CNN Hypes Santorum's 'War on Pornography,' Questions Why He's Making It an Issue

In light of Rick Santorum's promise to "vigorously enforce" federal obscenity laws, CNN questioned whether any candidate should even be talking about pornography right now. Host Fredricka Whitfield expressed her disbelief that the subject was even in the news conversation, during Friday's 11 a.m. hour of Newsroom.

Santorum has not made the issue the centerpiece of his campaign, as GOP strategist Ana Navarro pointed out. It is, however, an important matter for social conservatives who make up a strong voting bloc for the candidate. [Video below the break. Audio here.]



"Enforcing Laws Against Illegal Pornography" appears at the very bottom of Santorum's "Issues" page of his website, and the candidate simply promises to enforce federal obscenity laws through his Attorney General, cracking down on the illegal distribution of hard-core porn. This was enough for CNN to blare the headline "War on Pornography" three times Friday and bring the matter up for discussion with political panels.

"Should porn, pornography, even be an issue that Santorum or any other candidate at this point should be talking about?" Whitfield asked in mild amazement. Twice more she questioned the candidate's approach to emphasizing the issue, and noted his stinging accusation of President Obama for failing to enforce obscenity laws.

"So, Ana, why wouldn't the Santorum camp look at this as being a real risk?" Whitfield asked Navarro. "And why would he even need to go in this direction?"

A transcript of the segment, which aired on March 16 on Newsroom at 11:31 a.m. EDT, is as follows:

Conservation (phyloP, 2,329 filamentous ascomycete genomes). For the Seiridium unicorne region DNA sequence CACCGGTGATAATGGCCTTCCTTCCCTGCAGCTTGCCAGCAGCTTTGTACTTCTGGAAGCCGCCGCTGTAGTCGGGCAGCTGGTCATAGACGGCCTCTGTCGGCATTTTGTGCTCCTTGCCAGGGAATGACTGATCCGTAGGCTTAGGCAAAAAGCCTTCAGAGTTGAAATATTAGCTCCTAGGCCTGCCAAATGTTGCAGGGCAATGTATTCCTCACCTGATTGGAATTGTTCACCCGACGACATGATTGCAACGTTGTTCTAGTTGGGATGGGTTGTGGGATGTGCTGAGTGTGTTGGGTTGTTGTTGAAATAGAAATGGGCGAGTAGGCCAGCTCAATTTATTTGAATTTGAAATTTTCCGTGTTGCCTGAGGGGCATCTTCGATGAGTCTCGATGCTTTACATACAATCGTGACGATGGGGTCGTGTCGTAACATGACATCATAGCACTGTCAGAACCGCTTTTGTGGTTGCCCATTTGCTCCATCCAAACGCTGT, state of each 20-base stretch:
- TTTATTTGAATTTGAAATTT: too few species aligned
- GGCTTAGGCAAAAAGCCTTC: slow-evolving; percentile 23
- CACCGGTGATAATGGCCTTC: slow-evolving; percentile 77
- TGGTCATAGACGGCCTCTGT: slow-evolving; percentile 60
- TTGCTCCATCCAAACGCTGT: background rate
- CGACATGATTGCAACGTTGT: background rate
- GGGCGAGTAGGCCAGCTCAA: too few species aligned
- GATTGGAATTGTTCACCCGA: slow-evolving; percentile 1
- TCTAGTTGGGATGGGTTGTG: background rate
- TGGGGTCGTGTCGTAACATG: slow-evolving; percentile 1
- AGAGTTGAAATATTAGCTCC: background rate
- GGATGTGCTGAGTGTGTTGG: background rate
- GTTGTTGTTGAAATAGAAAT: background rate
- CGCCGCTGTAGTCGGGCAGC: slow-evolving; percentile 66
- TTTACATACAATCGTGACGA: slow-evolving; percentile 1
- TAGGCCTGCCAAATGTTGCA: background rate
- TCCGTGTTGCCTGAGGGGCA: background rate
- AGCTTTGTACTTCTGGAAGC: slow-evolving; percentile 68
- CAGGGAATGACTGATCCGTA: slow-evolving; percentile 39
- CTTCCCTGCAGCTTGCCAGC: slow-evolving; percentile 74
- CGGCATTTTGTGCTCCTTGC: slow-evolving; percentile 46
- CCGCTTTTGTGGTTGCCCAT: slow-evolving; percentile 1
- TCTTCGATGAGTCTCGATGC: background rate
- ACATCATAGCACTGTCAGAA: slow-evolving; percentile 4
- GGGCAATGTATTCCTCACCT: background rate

FREDRICKA WHITFIELD: All right, meantime, it's time for "Fair Game." Today's topic, pornography. Yeah, you heard me right. GOP presidential hopeful Rick Santorum says he is going to go after people who produce and distribute hard-core porn. On his web site he promises to appoint an attorney general who will clean up the internet and cable TV. So at a time when the economy is hurting, is getting rid of porn something that he should be worried about? That question is "Fair Game" today.


WHITFIELD: Should porn, pornography, even be an issue that Santorum or any other candidate at this point should be talking about?

ANA NAVARRO, Republican strategist: I'm not sure it should be an issue at 11:30 in the morning, but look – so Rick Santorum is a social conservative. We know that. He is a conservative. He's a conservative on social issues. He cares about these things as do a lot of social conservatives. I don't think he's saying this is going to be a central focus of his administration.

I think he's saying this is an important issue. And it's an important issue for a lot of social conservatives, which is why Rick Santorum does so well with that niche group. I'm certainly thinking he's not saying we're going to shift resources from DOJ and instead of fighting terrorism, we're fighting, you know, some of the other issues, we're going to be focusing on porn. But presidents can walk and chew gum at the same time, or should be able to. And what he's saying to conservatives is, folks, I'm one of you, this is an issue that worries me, and if I get elected president, it's an issue that's going to be on my agenda.

WHITFIELD: All right, Tara, so Santorum is also saying that the President is doing nothing to prevent pornography. Let me just read a statement from Rick Santorum's website saying, quote, "America is suffering a pandemic of harm from pornography. The Obama administration has turned a blind eye to those who wish to preserve our culture from the scourge of pornography, and has refused to enforce obscenity laws." He goes on to say that the Obama Department of Justice seems to favor pornographers over children and families. So Tara, those are some pretty powerful words coming from Rick Santorum's website. Might this backfire?


WHITFIELD: So, Ana, why wouldn't the Santorum camp look at this as being a real risk? Here he is enjoying some real victories, you know, after a series of primaries and caucuses. And why would he even need to go in this direction?

-- Matt Hadro is a News Analyst at the Media Research Center